Expeditionary Learning Mentor Schools Lead The Way to Excellence
Leaders of the 21 Expeditionary Learning Mentor Schools convened in Jackson, Wyoming for the Third Annual Mentor School Institute in July. These high performing schools serve as models in the Expeditionary Learning network. Recently, four schools joined the mentor school ranks ( Expeditionary Learning Announces the Addition of Four New Mentor Schools). President and CEO Scott Hartl kicked off the conference with a discussion of the group’s founding ideas that were created three years ago:
- Create a strong high quality core
- Collaborate and document best practices at Expeditionary Learning
- Serve as accessible models for newer Expeditionary Learning schools to get better faster
- Create intentional interaction between schools and Expeditionary Learning staff
- Create a learning community that can drive continuous improvement
Mark Conrad, Chief Schools Officer, hosted the conference and set the tone for the meeting’s outcomes. “None of us needs another tool with a long list of ‘what teachers should be doing.’ Instead we need to invest in effective systems and structures to support teachers in designing and implementing stronger daily instruction.” Mark said. “Our goal this week is to use this common vision of effective daily lessons to being developing/revising such systems for our schools. “
The group also launched Deeper Lessons Inquiry teams that will continue work beyond the Institute. Topics include: increasing frequency and evidence of deeper learning in the classroom; development and evidence of higher order questions; and increasing student engagement.
Building on the continuous learning theme, technology can enable us to share information and knowledge with more educators not attending the conference. Colleen Broderick, Director of Online Professional Development, noted that social media tools, such as Twitter, increasingly are being used by educators to enhance their knowledge. Colleen will lead a master class series on Social Media for Educators at the Expeditionary Learning National Conference in October. Tweets from the Mentor School Institute can be found with #ELmentors.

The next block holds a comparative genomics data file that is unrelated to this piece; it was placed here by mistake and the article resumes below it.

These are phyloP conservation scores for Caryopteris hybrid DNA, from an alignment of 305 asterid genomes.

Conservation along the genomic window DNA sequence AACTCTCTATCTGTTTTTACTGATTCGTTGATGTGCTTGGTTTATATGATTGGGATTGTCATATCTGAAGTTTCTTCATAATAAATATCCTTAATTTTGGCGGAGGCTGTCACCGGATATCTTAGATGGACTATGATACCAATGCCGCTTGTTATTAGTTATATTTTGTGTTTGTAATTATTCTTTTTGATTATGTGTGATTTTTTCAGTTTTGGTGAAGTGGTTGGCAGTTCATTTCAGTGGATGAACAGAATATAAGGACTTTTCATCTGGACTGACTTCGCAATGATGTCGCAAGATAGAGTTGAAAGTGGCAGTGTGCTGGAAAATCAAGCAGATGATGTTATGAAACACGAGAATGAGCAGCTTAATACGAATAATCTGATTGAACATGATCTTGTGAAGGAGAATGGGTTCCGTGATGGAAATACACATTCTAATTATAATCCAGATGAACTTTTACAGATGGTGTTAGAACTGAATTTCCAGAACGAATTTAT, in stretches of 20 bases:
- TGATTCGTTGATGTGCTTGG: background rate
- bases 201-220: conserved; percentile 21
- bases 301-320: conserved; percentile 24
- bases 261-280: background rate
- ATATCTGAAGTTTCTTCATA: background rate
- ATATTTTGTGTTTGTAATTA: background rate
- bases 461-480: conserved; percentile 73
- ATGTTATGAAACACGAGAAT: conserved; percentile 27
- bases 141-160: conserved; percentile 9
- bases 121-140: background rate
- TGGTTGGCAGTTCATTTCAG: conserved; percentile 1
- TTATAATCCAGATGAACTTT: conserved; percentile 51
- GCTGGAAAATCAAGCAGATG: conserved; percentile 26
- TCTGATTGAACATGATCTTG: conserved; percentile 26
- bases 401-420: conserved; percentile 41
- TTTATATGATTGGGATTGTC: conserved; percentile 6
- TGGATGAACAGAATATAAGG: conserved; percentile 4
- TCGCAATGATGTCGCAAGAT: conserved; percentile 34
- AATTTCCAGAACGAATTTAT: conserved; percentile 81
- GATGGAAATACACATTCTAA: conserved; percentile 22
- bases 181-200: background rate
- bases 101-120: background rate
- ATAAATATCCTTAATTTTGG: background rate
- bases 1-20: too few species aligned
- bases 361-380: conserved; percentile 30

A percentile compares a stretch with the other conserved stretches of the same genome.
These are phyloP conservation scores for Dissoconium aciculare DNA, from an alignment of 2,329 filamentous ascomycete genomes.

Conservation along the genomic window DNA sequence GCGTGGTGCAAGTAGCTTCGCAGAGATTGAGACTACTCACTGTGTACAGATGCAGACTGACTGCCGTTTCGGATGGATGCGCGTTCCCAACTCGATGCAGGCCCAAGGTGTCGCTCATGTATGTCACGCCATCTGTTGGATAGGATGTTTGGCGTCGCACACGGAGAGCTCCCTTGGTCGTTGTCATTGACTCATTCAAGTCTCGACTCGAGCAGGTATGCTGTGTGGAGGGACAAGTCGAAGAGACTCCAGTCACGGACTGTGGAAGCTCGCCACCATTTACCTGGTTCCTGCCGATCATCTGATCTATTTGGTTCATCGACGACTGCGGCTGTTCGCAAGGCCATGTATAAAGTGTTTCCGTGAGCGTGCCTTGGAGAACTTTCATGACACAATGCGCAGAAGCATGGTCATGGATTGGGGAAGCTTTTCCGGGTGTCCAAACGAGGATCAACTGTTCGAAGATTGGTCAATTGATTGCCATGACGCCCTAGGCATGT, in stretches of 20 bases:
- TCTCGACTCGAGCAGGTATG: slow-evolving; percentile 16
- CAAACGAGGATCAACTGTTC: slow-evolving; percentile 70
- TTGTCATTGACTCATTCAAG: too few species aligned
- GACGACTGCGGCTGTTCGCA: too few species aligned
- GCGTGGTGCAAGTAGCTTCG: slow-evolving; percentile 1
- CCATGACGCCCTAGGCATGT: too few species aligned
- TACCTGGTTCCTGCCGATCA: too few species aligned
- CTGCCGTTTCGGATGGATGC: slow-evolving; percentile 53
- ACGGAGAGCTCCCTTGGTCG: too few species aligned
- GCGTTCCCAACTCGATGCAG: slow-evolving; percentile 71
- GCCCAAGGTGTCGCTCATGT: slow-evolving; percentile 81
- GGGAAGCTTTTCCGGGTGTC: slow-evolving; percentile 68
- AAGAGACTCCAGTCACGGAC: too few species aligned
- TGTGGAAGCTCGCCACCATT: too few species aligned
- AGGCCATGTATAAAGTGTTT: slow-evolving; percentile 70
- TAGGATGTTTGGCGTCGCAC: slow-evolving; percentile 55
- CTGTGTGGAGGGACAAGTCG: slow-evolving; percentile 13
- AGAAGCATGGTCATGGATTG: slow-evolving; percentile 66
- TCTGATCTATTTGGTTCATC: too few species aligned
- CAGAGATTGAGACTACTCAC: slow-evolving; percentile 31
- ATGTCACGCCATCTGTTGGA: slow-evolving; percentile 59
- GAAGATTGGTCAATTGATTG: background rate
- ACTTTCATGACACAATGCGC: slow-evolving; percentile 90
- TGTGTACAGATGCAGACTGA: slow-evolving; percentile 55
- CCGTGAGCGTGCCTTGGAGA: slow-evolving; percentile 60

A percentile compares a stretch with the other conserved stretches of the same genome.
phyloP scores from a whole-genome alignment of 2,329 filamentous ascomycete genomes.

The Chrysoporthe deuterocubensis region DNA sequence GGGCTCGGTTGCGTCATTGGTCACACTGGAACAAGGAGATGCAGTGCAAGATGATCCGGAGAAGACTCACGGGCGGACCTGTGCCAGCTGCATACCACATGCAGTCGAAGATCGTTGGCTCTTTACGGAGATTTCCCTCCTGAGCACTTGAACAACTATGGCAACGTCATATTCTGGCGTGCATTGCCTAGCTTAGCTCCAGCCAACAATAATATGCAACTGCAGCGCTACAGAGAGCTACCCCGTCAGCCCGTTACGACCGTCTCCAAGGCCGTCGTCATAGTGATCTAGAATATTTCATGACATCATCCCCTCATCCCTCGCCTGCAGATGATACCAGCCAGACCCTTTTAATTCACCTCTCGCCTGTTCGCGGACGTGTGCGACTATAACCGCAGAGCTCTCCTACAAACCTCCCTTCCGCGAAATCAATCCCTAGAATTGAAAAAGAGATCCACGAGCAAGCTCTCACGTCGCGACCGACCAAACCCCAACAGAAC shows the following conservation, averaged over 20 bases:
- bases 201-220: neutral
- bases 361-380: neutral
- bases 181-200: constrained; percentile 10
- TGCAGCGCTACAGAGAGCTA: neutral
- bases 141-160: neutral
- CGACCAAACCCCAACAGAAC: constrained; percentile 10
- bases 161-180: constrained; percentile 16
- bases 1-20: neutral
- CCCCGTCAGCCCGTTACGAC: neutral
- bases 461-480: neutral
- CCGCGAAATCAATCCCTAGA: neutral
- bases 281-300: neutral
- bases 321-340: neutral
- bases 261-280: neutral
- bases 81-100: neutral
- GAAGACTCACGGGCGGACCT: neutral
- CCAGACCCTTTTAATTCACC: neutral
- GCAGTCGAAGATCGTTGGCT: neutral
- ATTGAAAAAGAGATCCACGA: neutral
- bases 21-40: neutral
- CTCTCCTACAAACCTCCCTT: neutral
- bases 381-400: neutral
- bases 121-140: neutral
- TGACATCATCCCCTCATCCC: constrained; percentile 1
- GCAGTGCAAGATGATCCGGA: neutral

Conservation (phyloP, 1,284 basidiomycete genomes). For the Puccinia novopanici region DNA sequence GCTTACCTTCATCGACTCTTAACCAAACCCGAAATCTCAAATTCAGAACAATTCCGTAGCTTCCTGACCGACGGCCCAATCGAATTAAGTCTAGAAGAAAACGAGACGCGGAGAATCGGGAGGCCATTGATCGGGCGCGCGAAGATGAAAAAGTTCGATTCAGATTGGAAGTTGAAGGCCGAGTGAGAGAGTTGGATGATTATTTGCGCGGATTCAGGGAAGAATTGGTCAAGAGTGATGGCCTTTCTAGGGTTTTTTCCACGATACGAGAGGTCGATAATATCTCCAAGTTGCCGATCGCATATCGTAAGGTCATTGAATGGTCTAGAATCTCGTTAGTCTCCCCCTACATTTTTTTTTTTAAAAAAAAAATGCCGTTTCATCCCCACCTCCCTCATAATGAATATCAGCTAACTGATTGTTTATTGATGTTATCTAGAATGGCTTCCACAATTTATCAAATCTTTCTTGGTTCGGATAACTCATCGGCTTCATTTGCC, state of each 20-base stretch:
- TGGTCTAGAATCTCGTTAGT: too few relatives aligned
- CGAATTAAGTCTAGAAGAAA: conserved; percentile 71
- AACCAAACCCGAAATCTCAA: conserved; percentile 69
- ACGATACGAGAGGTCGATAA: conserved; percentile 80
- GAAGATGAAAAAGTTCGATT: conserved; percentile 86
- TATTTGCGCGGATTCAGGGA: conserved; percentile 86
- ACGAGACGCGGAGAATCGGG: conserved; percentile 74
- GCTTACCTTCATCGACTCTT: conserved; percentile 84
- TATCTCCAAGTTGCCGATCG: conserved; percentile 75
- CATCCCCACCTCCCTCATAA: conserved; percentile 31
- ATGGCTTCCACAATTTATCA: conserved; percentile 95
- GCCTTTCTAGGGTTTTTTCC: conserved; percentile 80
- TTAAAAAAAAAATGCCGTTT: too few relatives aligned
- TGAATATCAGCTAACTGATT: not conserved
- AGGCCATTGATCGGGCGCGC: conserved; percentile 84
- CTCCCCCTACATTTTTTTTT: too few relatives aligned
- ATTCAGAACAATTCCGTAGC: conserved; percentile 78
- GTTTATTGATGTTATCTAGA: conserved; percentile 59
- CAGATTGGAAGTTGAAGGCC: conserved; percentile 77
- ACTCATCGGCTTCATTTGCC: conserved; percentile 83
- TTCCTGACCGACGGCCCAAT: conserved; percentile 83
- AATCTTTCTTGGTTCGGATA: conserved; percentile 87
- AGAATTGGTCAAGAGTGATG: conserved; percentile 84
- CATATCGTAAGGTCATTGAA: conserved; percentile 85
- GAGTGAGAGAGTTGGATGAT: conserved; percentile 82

Mark, Chief Academic Officer Ron Berger, Director of Program Resources Cyndi Gueswel, and West Regional Director John LeCavalier led several sessions on Deepening Instructional Tasks and Discourse in Expeditionary Learning Classrooms that covered the Workshop 2.0 approach, which included exploration of “grappling” first with an issue before knowing a learning target, text dependent questioning sessions, and supporting deeper lessons by increasing the depth of student thinking in daily instruction.
Overall, mentor school leaders felt that the conference was useful and productive. In a survey of attendees, benefits of the meeting included:
- A clear focus on deeper lesson structures
- A good blend of hard-thinking and time to share out
- Even pacing and focused agenda
- Inspirational discussions and time together
- Time to think about what strategies will look like in their schools.
The learnings and outcomes of the Mentor School Institute did not end on the last day of the conference. Scott noted that high quality student work is being done in all of our network schools. In this Common Core moment, he noted that educators around the nation are seeking examples of work that aligns with the Common Core. For 20 years, Expeditionary Learning schools have set a standard for high quality student work, much of which aligns to the standards.
Expeditionary Learning will be expanding The Center for Student Work beyond its unique gallery of quality interdisciplinary projects to add a gallery of Common Core writing and math. Scott and Ron encouraged all Expeditionary Learning schools to send inspiring pieces of student writing and math that exemplify Common Core content standards. The best examples will be showcased in the Center for Student Work on the Expeditionary Learning website, which is open to all educators and the public. Please send submissions to Lauren Parent (email@example.com), and include the corresponding Common Core standard, the assignment, and background context if possible.